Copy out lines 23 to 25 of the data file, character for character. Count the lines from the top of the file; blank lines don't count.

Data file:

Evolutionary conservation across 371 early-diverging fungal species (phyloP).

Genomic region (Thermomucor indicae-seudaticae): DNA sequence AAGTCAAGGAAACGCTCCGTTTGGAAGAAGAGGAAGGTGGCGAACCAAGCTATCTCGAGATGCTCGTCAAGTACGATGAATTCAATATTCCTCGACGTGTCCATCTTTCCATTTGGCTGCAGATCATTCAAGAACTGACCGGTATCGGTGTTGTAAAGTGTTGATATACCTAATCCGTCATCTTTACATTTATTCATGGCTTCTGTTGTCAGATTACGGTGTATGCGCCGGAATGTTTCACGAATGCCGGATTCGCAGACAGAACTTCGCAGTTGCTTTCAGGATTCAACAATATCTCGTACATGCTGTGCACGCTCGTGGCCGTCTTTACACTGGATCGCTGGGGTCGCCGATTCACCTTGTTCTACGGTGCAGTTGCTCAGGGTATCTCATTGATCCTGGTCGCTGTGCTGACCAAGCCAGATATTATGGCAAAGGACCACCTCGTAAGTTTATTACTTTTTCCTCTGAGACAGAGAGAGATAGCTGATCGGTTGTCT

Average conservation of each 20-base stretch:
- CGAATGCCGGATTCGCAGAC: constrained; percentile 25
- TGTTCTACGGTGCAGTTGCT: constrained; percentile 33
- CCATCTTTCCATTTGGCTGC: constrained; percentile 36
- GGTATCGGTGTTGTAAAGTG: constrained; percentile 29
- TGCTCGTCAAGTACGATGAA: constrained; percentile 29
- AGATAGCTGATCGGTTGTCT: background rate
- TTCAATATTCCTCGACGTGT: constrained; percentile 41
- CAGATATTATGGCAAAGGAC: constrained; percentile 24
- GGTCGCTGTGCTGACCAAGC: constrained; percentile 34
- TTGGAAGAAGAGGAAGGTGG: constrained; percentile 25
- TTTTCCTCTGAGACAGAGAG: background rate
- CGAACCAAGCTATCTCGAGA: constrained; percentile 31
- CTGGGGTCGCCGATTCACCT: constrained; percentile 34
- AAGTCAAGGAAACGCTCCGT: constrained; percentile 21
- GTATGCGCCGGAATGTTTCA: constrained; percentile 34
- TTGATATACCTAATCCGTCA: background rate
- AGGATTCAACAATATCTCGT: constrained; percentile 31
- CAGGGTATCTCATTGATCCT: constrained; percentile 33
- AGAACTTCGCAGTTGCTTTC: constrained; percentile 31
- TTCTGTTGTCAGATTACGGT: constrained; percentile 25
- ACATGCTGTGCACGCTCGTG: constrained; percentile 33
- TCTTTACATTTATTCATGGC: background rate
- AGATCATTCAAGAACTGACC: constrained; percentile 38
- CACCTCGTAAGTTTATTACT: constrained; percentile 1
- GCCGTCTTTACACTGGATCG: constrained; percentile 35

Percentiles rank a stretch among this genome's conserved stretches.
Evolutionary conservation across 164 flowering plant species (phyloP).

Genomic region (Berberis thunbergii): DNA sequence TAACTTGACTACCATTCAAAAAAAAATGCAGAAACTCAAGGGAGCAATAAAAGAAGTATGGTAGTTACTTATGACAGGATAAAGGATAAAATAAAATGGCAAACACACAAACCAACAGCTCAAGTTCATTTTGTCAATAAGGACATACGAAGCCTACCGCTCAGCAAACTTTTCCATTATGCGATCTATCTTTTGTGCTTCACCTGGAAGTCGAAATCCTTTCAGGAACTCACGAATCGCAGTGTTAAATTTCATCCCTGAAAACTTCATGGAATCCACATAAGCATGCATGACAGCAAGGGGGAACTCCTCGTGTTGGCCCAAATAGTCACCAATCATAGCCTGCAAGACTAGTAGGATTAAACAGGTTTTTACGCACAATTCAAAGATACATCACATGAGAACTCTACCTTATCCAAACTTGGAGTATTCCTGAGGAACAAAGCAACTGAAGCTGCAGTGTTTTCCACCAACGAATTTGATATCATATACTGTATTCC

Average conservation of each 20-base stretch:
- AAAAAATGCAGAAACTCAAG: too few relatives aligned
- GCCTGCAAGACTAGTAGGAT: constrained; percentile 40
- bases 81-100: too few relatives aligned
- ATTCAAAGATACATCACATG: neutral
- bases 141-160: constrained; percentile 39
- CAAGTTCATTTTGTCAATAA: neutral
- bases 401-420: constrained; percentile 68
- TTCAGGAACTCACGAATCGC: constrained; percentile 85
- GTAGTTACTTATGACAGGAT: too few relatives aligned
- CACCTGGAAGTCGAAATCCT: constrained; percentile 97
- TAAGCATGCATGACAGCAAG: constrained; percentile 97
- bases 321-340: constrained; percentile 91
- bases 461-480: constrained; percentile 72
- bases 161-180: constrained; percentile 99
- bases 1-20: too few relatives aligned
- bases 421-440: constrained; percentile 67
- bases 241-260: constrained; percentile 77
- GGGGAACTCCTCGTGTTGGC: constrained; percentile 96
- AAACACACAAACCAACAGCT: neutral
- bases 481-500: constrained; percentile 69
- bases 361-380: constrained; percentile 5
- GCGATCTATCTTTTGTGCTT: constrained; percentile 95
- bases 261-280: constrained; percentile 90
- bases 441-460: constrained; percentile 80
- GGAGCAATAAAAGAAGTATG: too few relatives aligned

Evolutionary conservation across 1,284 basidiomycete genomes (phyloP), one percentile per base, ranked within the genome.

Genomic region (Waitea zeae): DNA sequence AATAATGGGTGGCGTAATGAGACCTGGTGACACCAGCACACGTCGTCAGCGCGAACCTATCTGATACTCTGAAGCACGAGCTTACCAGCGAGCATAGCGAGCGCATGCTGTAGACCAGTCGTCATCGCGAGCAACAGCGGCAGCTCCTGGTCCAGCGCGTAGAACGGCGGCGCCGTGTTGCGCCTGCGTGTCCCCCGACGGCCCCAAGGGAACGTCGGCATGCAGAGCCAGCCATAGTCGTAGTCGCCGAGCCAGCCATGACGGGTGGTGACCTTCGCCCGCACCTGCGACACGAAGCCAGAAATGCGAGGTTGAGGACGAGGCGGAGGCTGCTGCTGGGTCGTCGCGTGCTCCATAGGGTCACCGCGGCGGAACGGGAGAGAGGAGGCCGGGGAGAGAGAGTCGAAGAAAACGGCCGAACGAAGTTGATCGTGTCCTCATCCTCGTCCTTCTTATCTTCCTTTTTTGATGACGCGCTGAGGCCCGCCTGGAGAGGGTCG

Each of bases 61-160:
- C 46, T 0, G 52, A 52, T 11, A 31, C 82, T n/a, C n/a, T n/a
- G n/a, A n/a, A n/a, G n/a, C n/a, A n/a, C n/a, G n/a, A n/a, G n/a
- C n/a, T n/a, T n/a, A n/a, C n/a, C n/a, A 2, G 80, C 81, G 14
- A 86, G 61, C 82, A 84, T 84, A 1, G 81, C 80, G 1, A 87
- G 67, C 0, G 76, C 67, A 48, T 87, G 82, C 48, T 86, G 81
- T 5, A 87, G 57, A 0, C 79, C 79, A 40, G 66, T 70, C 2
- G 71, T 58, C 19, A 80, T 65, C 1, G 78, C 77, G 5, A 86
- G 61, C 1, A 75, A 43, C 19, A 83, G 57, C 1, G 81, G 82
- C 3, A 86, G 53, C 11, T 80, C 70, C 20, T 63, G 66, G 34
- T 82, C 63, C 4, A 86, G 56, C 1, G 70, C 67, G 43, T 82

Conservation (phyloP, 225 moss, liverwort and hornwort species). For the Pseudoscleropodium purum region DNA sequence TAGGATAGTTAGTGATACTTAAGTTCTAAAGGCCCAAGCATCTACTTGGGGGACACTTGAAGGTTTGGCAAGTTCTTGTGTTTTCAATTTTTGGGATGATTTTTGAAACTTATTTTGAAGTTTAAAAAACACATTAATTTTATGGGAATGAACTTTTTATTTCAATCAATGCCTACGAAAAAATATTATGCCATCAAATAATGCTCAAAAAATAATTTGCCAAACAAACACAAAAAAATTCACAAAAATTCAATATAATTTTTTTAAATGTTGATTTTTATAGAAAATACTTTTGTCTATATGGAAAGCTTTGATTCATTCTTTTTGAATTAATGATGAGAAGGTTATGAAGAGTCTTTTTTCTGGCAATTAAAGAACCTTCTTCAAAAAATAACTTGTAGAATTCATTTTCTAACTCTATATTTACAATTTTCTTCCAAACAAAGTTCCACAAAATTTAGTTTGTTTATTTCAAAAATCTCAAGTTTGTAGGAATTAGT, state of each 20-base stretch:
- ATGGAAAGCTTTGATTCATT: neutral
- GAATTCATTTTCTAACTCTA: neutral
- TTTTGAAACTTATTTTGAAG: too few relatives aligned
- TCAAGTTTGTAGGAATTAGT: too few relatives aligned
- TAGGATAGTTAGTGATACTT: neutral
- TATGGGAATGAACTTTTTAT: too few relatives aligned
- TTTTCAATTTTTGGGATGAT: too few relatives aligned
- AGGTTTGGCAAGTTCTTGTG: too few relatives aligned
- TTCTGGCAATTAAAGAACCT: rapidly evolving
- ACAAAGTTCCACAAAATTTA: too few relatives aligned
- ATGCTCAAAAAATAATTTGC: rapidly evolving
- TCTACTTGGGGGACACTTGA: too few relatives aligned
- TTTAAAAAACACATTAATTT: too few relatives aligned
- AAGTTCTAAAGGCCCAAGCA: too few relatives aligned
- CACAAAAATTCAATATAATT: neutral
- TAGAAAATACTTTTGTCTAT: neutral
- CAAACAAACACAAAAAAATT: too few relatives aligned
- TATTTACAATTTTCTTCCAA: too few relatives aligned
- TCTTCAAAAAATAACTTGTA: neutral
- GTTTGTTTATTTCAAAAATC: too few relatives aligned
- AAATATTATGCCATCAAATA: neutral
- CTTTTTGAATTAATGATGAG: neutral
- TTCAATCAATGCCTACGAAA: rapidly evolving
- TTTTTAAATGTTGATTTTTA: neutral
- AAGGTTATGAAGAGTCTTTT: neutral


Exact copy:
- TTCTGTTGTCAGATTACGGT: constrained; percentile 25
- ACATGCTGTGCACGCTCGTG: constrained; percentile 33
- TCTTTACATTTATTCATGGC: background rate